Joint Nordic statement at the UN Security Council Open Debate on terrorism and climate change
Joint Nordic Statement delivered by Ambassador Anna Karin Eneström on behalf of Denmark, Finland, Iceland, Norway and Sweden at the High-Level Open Debate of the UN Security Council on the maintenance on International Peace and Security. Security in the context of terrorism and climate change, New York, 9 December 2021
Members of the Security Council,
I have the pleasure to deliver this statement on behalf of the Nordic countries: Denmark, Finland, Iceland, Norway, and Sweden.
I thank the President of Niger, His Excellency Mr Mohamed Bazoum, for convening this timely meeting.
The recent COP26 meeting highlighted the urgent need of halting climate change to avoid disastrous consequences in the very near future. Without countermeasures, nature’s hand will shift from benevolent to malevolent. There will be no place to hide, and no society will be exempted.
Climate change, biodiversity loss and environmental degradation have severe impacts on the availability of and access to natural resources such as water, food, forests and land. These changes can increase competition over natural resources. This competition can in turn escalate into violence, in particular in areas that have already experienced conflict and where certain groups are excluded from natural resource management.
Today, transnational environmental crime generates an estimated 38 percent of the financing for illegal, non-state armed groups, including terrorist groups, representing their largest source of income.
Armed groups increasingly capitalize on climate-related disasters and livelihood losses to increase their recruitment pool. They can use the impacts of climate change to position themselves as alternative service and relief providers, where government efforts are insufficient or unresponsive.
We have since long reached a point where we must move from words to action. UN Missions and UN Resident Coordinators must play an active role in addressing local climate and security-related risks as well as in reporting to the Security Council. This work needs to be supported by the UN Agencies that make up the UN Climate Security Mechanism. In this, they need to build on local expertise.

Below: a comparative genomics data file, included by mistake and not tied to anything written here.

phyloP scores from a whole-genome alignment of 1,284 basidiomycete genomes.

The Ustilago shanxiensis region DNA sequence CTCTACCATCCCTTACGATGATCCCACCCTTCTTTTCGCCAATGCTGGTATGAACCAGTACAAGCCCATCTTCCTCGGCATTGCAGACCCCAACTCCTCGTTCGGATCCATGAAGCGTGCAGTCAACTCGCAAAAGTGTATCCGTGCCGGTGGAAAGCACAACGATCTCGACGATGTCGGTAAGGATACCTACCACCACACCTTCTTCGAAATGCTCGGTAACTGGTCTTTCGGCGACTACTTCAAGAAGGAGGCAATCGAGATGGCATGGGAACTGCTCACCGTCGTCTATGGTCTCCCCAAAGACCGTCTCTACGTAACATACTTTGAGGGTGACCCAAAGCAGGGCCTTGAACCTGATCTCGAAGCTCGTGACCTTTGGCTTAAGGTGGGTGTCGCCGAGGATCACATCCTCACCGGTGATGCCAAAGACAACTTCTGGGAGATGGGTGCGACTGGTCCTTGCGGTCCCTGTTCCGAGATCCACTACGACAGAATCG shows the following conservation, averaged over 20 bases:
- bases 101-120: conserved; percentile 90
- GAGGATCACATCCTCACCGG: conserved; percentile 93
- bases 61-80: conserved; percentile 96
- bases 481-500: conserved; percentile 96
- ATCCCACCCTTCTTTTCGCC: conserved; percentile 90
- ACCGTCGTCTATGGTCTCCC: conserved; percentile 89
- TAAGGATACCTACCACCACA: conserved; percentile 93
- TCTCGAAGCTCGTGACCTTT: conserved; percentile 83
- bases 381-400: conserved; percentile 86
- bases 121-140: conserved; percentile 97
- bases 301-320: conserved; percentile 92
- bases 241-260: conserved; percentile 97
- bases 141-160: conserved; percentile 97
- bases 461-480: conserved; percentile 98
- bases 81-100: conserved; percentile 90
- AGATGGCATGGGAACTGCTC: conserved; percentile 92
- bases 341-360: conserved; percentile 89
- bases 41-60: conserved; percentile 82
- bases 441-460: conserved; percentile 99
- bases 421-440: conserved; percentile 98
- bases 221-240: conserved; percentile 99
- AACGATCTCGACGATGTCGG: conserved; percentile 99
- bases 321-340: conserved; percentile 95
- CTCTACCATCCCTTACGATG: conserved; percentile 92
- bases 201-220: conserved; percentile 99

Interventions should be based on the best available science. To understand the security risks of climate change we need to look at a longer-term timescale. Simply dealing with current variability in climate is not enough. Close cooperation with national weather services, regional climate centres, and the WMO is of essence.
The Peacebuilding Commission, with its emphasis on local ownership and inclusion should address these risks. The PBC should also advice the Security Council on these matters.
Six of the ten largest UN missions operate in countries that are among those most exposed to climate change. Research from SIPRI, NUPI and others has showed the importance of integrating a climate change lens into peacekeeping and peacebuilding.
The debate today, the continuing increase in members of the UN Group of Friends on Climate and Security, and the recent OSCE landmark decision on climate change are testaments to the demand for more systemic global action.
A recurrent report from the Secretary-General on the security implications of the adverse effects of climate change could form the basis of regular debates in the Security Council.
We strongly support the adoption of a resolution by the Security Council to this end next week.
To conclude Mr. President,
How we decide to act today on the risks of climate change, biodiversity loss and environmental degradation will determine the prospects for peaceful societies and human security for millions of people in the coming decades. Common challenges need a common understanding, solidarity, and strong multilateral institutions for a secure and sustainable future.